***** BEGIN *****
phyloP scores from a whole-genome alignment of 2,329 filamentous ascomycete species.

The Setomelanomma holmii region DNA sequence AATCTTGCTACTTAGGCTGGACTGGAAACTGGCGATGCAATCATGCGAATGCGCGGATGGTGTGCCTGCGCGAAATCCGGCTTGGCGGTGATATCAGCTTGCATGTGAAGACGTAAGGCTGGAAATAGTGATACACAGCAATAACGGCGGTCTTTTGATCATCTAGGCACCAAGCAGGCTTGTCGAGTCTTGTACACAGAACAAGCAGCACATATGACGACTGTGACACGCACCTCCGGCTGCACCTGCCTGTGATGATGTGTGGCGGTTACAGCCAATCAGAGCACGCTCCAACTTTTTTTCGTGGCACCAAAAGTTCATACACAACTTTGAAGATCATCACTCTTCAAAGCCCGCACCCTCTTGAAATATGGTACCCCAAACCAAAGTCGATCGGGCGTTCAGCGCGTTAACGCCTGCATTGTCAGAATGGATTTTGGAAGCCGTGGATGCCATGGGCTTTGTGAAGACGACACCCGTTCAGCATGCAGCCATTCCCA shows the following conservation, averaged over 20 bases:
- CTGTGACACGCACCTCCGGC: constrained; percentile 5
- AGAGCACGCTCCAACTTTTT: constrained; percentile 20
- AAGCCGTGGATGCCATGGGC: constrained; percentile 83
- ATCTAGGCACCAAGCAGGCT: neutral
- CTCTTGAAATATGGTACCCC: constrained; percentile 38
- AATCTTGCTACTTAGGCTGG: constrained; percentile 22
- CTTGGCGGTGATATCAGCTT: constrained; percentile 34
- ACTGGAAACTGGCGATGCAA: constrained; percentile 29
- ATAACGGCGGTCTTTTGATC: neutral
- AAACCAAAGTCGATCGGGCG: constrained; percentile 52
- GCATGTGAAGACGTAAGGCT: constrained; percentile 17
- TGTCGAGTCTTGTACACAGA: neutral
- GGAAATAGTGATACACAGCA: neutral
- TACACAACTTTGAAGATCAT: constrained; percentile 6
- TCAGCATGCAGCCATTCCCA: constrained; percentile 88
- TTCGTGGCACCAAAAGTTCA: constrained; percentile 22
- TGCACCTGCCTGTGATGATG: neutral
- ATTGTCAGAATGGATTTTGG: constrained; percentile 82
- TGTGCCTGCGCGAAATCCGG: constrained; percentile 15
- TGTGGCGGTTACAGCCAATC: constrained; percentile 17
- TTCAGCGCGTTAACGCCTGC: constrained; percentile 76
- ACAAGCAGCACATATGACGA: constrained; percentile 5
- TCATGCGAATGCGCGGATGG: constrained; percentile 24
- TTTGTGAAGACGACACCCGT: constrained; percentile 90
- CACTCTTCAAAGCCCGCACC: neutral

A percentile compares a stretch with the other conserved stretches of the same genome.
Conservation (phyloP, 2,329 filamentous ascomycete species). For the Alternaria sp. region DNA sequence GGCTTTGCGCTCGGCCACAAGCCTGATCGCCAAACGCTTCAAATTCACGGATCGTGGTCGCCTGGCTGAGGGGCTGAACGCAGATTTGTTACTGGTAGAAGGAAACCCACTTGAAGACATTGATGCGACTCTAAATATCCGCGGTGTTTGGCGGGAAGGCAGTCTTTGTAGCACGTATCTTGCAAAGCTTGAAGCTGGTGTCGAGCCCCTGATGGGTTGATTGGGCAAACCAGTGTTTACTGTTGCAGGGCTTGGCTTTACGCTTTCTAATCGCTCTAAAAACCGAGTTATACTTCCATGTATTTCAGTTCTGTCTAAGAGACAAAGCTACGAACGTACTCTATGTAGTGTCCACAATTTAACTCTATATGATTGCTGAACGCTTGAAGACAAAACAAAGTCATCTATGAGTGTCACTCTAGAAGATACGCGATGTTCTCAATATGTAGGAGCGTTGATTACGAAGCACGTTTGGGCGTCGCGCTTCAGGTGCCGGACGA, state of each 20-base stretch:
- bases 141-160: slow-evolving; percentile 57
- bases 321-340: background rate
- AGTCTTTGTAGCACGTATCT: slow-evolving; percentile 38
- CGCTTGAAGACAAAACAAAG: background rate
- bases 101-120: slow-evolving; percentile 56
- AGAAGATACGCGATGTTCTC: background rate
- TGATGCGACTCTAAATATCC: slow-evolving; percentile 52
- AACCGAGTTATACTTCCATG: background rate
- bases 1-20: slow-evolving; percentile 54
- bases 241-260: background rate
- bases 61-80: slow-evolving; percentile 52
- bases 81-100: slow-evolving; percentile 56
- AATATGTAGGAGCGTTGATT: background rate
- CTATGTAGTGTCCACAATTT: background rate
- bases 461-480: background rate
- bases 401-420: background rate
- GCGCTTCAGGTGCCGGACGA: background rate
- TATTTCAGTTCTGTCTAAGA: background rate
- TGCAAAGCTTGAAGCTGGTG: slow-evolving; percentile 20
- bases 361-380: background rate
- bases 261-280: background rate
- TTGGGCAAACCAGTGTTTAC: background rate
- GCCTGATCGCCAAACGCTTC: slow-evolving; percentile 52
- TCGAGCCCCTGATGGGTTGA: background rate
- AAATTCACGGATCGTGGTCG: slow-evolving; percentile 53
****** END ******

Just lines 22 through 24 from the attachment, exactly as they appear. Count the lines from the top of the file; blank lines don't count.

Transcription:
- TGTGGCGGTTACAGCCAATC: constrained; percentile 17
- TTCAGCGCGTTAACGCCTGC: constrained; percentile 76
- ACAAGCAGCACATATGACGA: constrained; percentile 5